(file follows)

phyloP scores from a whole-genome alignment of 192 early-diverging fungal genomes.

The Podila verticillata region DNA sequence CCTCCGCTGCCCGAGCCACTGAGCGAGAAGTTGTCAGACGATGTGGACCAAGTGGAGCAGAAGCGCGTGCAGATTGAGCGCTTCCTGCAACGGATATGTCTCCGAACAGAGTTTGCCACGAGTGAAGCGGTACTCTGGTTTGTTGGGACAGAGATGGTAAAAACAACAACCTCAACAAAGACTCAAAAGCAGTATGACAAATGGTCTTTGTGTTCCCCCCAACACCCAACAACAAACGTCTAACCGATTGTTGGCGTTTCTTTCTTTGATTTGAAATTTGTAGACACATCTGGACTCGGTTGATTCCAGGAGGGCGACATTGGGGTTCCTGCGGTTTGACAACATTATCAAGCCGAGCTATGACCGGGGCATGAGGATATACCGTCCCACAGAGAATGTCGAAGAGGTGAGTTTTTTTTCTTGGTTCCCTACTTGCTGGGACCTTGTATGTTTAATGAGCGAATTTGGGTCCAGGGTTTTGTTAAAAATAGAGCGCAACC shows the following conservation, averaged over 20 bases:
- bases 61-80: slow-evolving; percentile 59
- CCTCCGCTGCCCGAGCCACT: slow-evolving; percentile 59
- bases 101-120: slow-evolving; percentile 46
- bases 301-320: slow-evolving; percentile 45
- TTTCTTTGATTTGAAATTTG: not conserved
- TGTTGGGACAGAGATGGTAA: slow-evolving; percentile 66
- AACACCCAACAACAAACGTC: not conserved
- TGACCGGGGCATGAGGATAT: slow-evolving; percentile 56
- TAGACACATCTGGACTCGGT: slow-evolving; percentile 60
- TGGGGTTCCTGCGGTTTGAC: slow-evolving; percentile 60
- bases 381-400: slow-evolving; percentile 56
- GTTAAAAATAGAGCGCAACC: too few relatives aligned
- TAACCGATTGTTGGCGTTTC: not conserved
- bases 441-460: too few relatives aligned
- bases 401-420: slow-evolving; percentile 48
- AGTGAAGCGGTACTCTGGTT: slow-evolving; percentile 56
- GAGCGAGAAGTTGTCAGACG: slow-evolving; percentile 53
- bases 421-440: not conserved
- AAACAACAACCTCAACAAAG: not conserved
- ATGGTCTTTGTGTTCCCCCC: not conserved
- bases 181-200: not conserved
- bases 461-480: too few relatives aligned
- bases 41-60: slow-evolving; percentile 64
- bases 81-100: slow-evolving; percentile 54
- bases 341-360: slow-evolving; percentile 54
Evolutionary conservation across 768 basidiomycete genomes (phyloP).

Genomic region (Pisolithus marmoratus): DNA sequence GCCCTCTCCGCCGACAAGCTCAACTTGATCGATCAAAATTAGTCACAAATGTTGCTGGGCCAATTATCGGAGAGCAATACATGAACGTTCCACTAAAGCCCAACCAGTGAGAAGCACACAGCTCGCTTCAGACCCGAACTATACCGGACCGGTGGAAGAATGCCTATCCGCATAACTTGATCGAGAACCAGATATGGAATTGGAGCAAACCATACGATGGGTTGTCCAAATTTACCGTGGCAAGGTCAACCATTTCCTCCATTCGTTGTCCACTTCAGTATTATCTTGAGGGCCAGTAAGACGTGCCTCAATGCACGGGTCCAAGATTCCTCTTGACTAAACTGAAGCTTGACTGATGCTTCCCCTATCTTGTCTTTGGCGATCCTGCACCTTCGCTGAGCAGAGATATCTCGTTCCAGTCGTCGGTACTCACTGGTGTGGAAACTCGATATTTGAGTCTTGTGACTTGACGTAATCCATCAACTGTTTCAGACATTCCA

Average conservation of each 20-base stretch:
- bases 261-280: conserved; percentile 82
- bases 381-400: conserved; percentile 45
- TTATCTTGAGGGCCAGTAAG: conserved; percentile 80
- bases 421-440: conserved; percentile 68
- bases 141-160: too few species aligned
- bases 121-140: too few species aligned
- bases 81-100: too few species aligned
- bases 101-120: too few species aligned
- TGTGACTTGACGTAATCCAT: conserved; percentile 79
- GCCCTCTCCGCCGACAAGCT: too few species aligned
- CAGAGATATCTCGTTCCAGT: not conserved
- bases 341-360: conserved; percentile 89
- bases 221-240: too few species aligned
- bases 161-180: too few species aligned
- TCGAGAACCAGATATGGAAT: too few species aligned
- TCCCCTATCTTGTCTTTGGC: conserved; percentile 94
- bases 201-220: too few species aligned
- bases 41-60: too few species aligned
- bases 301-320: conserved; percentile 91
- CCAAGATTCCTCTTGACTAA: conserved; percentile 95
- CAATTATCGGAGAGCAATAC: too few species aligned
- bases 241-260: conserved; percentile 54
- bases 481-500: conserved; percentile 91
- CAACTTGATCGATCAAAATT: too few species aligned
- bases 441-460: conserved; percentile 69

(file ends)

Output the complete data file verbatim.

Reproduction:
phyloP scores from a whole-genome alignment of 192 early-diverging fungal genomes.

The Podila verticillata region DNA sequence CCTCCGCTGCCCGAGCCACTGAGCGAGAAGTTGTCAGACGATGTGGACCAAGTGGAGCAGAAGCGCGTGCAGATTGAGCGCTTCCTGCAACGGATATGTCTCCGAACAGAGTTTGCCACGAGTGAAGCGGTACTCTGGTTTGTTGGGACAGAGATGGTAAAAACAACAACCTCAACAAAGACTCAAAAGCAGTATGACAAATGGTCTTTGTGTTCCCCCCAACACCCAACAACAAACGTCTAACCGATTGTTGGCGTTTCTTTCTTTGATTTGAAATTTGTAGACACATCTGGACTCGGTTGATTCCAGGAGGGCGACATTGGGGTTCCTGCGGTTTGACAACATTATCAAGCCGAGCTATGACCGGGGCATGAGGATATACCGTCCCACAGAGAATGTCGAAGAGGTGAGTTTTTTTTCTTGGTTCCCTACTTGCTGGGACCTTGTATGTTTAATGAGCGAATTTGGGTCCAGGGTTTTGTTAAAAATAGAGCGCAACC shows the following conservation, averaged over 20 bases:
- bases 61-80: slow-evolving; percentile 59
- CCTCCGCTGCCCGAGCCACT: slow-evolving; percentile 59
- bases 101-120: slow-evolving; percentile 46
- bases 301-320: slow-evolving; percentile 45
- TTTCTTTGATTTGAAATTTG: not conserved
- TGTTGGGACAGAGATGGTAA: slow-evolving; percentile 66
- AACACCCAACAACAAACGTC: not conserved
- TGACCGGGGCATGAGGATAT: slow-evolving; percentile 56
- TAGACACATCTGGACTCGGT: slow-evolving; percentile 60
- TGGGGTTCCTGCGGTTTGAC: slow-evolving; percentile 60
- bases 381-400: slow-evolving; percentile 56
- GTTAAAAATAGAGCGCAACC: too few relatives aligned
- TAACCGATTGTTGGCGTTTC: not conserved
- bases 441-460: too few relatives aligned
- bases 401-420: slow-evolving; percentile 48
- AGTGAAGCGGTACTCTGGTT: slow-evolving; percentile 56
- GAGCGAGAAGTTGTCAGACG: slow-evolving; percentile 53
- bases 421-440: not conserved
- AAACAACAACCTCAACAAAG: not conserved
- ATGGTCTTTGTGTTCCCCCC: not conserved
- bases 181-200: not conserved
- bases 461-480: too few relatives aligned
- bases 41-60: slow-evolving; percentile 64
- bases 81-100: slow-evolving; percentile 54
- bases 341-360: slow-evolving; percentile 54
Evolutionary conservation across 768 basidiomycete genomes (phyloP).

Genomic region (Pisolithus marmoratus): DNA sequence GCCCTCTCCGCCGACAAGCTCAACTTGATCGATCAAAATTAGTCACAAATGTTGCTGGGCCAATTATCGGAGAGCAATACATGAACGTTCCACTAAAGCCCAACCAGTGAGAAGCACACAGCTCGCTTCAGACCCGAACTATACCGGACCGGTGGAAGAATGCCTATCCGCATAACTTGATCGAGAACCAGATATGGAATTGGAGCAAACCATACGATGGGTTGTCCAAATTTACCGTGGCAAGGTCAACCATTTCCTCCATTCGTTGTCCACTTCAGTATTATCTTGAGGGCCAGTAAGACGTGCCTCAATGCACGGGTCCAAGATTCCTCTTGACTAAACTGAAGCTTGACTGATGCTTCCCCTATCTTGTCTTTGGCGATCCTGCACCTTCGCTGAGCAGAGATATCTCGTTCCAGTCGTCGGTACTCACTGGTGTGGAAACTCGATATTTGAGTCTTGTGACTTGACGTAATCCATCAACTGTTTCAGACATTCCA

Average conservation of each 20-base stretch:
- bases 261-280: conserved; percentile 82
- bases 381-400: conserved; percentile 45
- TTATCTTGAGGGCCAGTAAG: conserved; percentile 80
- bases 421-440: conserved; percentile 68
- bases 141-160: too few species aligned
- bases 121-140: too few species aligned
- bases 81-100: too few species aligned
- bases 101-120: too few species aligned
- TGTGACTTGACGTAATCCAT: conserved; percentile 79
- GCCCTCTCCGCCGACAAGCT: too few species aligned
- CAGAGATATCTCGTTCCAGT: not conserved
- bases 341-360: conserved; percentile 89
- bases 221-240: too few species aligned
- bases 161-180: too few species aligned
- TCGAGAACCAGATATGGAAT: too few species aligned
- TCCCCTATCTTGTCTTTGGC: conserved; percentile 94
- bases 201-220: too few species aligned
- bases 41-60: too few species aligned
- bases 301-320: conserved; percentile 91
- CCAAGATTCCTCTTGACTAA: conserved; percentile 95
- CAATTATCGGAGAGCAATAC: too few species aligned
- bases 241-260: conserved; percentile 54
- bases 481-500: conserved; percentile 91
- CAACTTGATCGATCAAAATT: too few species aligned
- bases 441-460: conserved; percentile 69